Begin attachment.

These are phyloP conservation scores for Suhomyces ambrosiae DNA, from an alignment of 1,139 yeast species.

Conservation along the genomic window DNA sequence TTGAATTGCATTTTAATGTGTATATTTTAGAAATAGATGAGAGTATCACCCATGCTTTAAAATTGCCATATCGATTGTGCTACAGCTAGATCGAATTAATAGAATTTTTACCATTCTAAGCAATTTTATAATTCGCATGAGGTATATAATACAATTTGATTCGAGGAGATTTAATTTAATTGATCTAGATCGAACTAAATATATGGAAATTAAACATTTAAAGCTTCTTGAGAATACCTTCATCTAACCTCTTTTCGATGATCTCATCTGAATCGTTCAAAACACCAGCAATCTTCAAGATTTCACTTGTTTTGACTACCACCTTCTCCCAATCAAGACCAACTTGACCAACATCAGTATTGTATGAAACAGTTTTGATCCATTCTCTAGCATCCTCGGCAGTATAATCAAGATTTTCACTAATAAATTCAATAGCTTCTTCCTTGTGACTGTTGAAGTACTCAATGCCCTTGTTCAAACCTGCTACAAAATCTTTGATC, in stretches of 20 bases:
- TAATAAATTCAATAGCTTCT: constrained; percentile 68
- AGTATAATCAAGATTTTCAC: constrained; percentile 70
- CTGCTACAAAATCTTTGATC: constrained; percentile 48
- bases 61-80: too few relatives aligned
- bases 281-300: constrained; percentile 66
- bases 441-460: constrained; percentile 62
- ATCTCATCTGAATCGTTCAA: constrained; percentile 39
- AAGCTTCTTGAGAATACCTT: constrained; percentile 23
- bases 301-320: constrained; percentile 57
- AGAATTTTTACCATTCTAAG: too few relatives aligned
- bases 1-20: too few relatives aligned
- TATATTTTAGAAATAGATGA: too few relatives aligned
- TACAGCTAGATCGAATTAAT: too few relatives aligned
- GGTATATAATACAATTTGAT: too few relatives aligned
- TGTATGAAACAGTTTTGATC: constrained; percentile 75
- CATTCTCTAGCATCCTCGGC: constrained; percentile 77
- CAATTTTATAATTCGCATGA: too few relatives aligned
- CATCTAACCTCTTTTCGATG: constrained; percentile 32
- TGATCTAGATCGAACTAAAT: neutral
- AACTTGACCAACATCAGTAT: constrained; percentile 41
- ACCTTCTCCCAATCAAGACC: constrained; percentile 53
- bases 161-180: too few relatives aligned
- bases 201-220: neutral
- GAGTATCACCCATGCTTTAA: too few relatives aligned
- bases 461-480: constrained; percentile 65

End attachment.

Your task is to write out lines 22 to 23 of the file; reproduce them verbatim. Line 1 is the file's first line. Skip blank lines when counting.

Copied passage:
- AACTTGACCAACATCAGTAT: constrained; percentile 41
- ACCTTCTCCCAATCAAGACC: constrained; percentile 53